Magazine article Economic Trends

The Yield Curve, April 2009

Magazine article Economic Trends

The Yield Curve, April 2009

Article excerpt

04.29.09

Since last month, the yield curve has twisted steeper, with short rates dropping and long rates rising. The difference between short and long rates, the slope of the yield curve, has achieved some notoriety as a simple forecaster of economic growth. "The rule of thumb is that an inverted yield curve (short rates above long rates) indicates a recession in about a year, and yield curve inversions have preceded each of the last seven recessions (as defined by the NBER). In particular, the yield curve inverted in August 2006, a bit more than a year before the current recession started in December, 2007. There have been two notable false positives: an inversion in late 1966 and a very flat curve in late 1998.

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More generally; a flat curve indicates weak growth, and conversely, a steep curve indicates strong growth. One measure of slope, the spread between 10-year Treasury bonds and 3-month Treasury bills, bears out this relation, particularly when real GDP growth is lagged a year to line up growth with the spread that predicts it.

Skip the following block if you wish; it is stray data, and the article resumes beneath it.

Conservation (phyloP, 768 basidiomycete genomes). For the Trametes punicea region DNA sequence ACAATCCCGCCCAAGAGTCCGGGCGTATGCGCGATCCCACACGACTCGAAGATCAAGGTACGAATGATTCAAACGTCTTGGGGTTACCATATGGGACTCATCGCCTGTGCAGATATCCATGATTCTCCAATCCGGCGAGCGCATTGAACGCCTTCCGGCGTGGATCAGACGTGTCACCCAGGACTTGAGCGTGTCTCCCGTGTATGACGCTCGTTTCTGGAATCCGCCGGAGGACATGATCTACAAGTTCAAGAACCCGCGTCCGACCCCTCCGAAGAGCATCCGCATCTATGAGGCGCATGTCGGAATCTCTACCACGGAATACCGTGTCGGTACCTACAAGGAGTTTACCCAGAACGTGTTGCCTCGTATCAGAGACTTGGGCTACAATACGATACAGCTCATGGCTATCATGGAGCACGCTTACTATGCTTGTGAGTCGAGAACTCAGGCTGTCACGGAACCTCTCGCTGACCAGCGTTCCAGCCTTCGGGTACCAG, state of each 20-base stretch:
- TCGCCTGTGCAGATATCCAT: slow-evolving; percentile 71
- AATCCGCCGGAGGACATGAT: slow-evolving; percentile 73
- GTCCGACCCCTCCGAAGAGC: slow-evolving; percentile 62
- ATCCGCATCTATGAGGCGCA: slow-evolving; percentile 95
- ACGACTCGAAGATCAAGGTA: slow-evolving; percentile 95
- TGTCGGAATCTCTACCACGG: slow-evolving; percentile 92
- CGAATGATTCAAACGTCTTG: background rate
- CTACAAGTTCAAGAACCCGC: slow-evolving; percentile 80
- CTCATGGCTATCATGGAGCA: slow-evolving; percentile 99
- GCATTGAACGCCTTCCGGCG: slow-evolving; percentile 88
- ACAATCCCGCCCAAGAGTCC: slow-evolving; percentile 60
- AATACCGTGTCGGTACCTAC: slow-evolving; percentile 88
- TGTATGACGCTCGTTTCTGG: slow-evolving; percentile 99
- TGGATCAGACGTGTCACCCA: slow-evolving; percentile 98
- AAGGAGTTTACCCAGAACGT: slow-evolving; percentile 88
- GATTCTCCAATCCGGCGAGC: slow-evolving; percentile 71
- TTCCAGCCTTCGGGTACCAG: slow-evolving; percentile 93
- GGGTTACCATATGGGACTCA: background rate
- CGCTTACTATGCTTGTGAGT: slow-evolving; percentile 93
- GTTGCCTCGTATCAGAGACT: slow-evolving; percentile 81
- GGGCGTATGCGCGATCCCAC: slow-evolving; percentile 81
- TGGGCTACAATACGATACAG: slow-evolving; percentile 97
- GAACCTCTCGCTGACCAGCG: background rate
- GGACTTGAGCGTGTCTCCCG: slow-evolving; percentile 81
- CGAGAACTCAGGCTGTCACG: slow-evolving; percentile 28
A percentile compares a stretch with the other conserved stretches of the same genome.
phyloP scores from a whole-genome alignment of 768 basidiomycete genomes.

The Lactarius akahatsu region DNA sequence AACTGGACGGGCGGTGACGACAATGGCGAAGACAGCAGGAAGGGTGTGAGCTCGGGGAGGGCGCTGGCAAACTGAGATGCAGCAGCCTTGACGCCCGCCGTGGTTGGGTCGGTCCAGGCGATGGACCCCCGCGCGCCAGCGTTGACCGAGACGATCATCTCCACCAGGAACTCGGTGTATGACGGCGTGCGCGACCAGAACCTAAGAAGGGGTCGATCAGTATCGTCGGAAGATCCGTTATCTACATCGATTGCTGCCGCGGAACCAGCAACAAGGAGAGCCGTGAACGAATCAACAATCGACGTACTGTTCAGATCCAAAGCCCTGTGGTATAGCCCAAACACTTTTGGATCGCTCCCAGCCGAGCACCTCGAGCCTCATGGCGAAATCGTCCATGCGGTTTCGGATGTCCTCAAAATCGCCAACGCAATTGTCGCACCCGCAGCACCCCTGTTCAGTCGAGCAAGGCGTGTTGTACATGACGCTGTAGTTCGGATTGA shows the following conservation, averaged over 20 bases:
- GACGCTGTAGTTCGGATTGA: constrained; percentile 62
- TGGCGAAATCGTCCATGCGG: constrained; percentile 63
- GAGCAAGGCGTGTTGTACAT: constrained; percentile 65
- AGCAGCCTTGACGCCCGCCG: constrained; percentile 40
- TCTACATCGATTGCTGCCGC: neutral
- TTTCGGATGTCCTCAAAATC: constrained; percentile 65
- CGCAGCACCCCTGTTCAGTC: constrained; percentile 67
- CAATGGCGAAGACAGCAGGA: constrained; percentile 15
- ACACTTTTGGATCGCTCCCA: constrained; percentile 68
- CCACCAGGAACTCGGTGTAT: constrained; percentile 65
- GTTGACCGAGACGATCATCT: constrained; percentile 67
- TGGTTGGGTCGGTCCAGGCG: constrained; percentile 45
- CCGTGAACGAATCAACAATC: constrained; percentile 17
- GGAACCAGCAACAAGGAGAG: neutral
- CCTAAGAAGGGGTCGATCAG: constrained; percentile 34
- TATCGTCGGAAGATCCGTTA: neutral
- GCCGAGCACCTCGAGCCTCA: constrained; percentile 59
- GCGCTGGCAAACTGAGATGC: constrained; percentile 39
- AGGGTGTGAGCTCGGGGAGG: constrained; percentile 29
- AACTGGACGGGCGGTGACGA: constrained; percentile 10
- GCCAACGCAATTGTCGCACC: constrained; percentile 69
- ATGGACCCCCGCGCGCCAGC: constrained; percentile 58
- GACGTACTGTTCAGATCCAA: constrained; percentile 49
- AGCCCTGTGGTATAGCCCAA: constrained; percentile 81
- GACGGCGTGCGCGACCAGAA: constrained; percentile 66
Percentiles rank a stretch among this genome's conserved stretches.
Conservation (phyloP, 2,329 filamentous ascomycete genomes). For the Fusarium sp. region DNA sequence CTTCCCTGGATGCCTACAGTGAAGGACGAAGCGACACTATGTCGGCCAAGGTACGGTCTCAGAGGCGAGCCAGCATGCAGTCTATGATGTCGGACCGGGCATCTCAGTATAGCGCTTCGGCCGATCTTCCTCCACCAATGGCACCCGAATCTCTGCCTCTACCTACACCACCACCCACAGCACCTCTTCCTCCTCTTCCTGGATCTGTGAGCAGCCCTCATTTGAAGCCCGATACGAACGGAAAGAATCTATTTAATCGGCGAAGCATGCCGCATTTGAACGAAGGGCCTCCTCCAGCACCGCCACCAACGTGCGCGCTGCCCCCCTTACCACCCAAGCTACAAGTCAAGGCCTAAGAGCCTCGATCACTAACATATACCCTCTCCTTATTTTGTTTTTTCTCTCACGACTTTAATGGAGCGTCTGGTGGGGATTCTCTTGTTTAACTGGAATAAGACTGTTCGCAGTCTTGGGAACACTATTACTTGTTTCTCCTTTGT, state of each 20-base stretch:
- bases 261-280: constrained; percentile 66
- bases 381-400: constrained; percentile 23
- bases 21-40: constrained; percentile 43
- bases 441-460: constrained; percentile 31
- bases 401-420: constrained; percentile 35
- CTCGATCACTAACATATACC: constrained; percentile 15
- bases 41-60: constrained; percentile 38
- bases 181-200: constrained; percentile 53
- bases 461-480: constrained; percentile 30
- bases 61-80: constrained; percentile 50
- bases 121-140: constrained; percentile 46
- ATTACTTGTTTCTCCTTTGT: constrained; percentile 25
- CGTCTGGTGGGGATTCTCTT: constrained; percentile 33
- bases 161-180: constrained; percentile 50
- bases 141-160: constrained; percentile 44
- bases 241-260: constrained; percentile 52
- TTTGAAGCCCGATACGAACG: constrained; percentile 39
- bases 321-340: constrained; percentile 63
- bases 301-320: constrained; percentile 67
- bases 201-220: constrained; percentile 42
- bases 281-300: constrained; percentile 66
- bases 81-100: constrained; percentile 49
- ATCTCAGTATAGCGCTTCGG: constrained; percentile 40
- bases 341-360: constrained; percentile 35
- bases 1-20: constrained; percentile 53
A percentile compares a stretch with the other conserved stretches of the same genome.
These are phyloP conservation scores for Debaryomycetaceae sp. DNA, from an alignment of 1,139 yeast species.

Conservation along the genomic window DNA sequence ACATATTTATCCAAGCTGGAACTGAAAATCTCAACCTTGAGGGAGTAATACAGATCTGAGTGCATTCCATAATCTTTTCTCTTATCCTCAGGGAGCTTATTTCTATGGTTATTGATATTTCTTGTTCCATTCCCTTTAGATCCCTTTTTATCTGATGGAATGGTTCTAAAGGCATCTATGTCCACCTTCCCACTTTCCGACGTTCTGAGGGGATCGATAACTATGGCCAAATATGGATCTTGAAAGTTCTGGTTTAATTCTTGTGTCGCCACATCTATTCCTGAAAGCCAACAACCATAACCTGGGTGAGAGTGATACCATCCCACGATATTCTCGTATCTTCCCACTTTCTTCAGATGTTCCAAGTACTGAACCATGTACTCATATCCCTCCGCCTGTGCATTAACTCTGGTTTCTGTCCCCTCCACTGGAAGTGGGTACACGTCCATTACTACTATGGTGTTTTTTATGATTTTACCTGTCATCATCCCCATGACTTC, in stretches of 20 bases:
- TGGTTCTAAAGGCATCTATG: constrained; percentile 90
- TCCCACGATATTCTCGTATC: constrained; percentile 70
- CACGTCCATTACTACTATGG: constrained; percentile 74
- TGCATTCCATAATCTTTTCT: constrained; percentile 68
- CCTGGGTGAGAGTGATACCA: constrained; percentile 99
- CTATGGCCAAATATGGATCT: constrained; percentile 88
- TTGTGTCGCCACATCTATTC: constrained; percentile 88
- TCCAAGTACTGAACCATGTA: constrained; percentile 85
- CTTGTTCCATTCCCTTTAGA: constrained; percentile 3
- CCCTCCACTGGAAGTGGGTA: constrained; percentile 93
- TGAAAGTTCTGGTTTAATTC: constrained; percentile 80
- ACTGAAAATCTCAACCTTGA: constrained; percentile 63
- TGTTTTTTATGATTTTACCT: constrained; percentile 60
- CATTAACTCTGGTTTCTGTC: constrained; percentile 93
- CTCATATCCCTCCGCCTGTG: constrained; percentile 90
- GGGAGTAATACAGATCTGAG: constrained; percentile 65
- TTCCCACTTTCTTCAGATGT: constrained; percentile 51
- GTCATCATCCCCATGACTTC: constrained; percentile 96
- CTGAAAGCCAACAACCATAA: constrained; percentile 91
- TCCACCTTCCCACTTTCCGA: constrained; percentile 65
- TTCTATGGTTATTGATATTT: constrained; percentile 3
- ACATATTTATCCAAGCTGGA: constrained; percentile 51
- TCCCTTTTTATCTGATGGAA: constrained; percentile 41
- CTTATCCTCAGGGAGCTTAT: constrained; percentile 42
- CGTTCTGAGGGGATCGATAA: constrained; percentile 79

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Since last month the 3-month rate edged downward from an already low 0.22 percent to an even lower 0.13 percent (for the week ending April 24). The 10-year rate increased from 2.75 percent to 2.96. This increased the slope to 283 basis points, a full 30 points higher than March's 253 basis points, and well above February's 258 basis points.

The flight to quality, the zero bound, and the turmoil in financial markets may impact the reliability of the yield curve as an indicator, but projecting forward using past values of the spread and GDP growth suggests that real GDP will grow at about a rate of 3.0 percent over the next year. This remains on the high side of other forecasts, many of which expect slower growth real GDP.

While such an approach predicts when growth is above or below average, it does not do so well in predicting the actual number, especially in the case of recessions. Thus, it is sometimes preferable to focus on using the yield curve to predict a discrete event: whether or not the economy is in recession. Looking at that relationship, the expected chance of the economy being in a recession next April stands at a very low 1.9 percent, up a bit from March's 1.1 percent and February's 0. …

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